Turkish riot police have moved into Istanbul's Taksim Square, which has been occupied by anti-government protesters for close to two weeks.
Officers fired tear gas and rubber bullets, leading many protesters to flee the square into adjoining Gezi Park, where many have been camping.
Some activists responded by hurling fireworks, fire bombs and stones at police.
The unrest began after a police crackdown on a protest over Gezi Park.
The protests then widened, with demonstrators accusing Mr Erdogan's government of becoming increasingly authoritarian and trying to impose conservative Islamic values on a secular state.
The move into the square by police comes after Prime Minister Recep Tayyip Erdogan agreed to meet the protest organisers on Wednesday.
Backed by armoured vehicles, officers wearing helmets and carrying shields gathered around the square early on Tuesday before moving past barricades erected by protesters.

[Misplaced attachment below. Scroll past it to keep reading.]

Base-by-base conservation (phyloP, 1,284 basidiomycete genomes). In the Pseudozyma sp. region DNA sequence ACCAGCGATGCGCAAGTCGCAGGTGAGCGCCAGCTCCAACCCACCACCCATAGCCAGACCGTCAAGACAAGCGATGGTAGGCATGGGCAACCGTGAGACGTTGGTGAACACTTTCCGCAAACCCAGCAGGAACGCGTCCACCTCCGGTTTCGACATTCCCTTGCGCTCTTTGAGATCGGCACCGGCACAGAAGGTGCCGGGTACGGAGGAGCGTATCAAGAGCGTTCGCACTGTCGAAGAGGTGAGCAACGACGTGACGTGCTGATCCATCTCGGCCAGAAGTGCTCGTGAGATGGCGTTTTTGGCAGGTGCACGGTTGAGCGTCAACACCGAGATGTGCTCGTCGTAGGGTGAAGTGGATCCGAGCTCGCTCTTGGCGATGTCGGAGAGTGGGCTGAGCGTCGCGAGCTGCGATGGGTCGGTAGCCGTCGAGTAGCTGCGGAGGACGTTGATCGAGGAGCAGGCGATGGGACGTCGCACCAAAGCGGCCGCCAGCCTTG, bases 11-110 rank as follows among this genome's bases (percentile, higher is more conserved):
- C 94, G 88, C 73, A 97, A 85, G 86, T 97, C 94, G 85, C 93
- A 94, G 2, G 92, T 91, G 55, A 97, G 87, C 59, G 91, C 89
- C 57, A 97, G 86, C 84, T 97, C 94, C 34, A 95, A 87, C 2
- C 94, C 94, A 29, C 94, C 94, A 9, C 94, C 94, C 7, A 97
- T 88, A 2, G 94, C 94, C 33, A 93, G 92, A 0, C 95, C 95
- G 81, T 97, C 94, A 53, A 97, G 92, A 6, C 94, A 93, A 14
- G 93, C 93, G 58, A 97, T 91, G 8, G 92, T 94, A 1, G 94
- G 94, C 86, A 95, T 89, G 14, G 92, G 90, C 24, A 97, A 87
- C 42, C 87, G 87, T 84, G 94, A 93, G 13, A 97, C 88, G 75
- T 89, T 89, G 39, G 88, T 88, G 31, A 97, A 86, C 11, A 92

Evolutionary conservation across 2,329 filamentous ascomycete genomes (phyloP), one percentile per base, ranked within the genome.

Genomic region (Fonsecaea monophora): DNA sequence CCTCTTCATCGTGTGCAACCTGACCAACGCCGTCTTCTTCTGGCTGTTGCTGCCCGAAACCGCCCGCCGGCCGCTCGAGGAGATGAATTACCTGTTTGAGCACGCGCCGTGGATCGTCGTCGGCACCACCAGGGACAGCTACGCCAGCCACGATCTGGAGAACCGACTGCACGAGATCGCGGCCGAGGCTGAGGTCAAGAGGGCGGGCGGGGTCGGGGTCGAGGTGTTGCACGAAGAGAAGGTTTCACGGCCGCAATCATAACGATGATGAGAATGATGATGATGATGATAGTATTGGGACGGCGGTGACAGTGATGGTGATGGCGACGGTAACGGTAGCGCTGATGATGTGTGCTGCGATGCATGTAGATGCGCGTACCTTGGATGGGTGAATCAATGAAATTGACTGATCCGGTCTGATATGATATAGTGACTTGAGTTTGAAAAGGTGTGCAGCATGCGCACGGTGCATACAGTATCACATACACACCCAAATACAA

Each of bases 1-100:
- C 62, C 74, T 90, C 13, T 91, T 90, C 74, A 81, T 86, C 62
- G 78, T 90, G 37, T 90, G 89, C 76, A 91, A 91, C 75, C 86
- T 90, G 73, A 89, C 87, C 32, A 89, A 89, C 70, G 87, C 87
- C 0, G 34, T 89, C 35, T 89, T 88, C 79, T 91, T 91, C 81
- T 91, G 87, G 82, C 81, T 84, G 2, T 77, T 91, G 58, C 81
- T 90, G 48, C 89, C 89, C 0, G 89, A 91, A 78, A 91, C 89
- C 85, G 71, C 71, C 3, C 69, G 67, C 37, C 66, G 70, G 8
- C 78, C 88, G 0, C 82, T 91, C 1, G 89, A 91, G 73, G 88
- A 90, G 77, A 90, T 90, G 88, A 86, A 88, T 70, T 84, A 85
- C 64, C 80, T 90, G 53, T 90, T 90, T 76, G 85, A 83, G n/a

They removed protesters' banners which had been hung from a building overlooking the square.
Istanbul Governor Huseyin Avni Mutlu said the police had no intention of breaking up the protest in Gezi Park.
"Our aim is to remove the signs and pictures on Ataturk statue and the Ataturk Cultural Centre. We have no other aim," he wrote on Twitter. "Gezi Park and Taksim will not be touched."
A similar message was broadcast by police via loudspeaker, but protesters in the square said they did not believe this.
The BBC's Mark Lowen, who is in the square, says this was a deliberate show of force that may jeopardise Wednesday's talks.
The demonstrations are now in their 12th day, with activists controlling much of Taksim Square.
The unrest was sparked after police moved to suppress environmental protests over the redevelopment of Gezi Park on 31 May.
Three people have died and more than 5,000 have been injured since the protests began.
Smaller protests have occurred in the capital Ankara too. Police there have used water cannon and tear gas to break up demonstrations almost every night.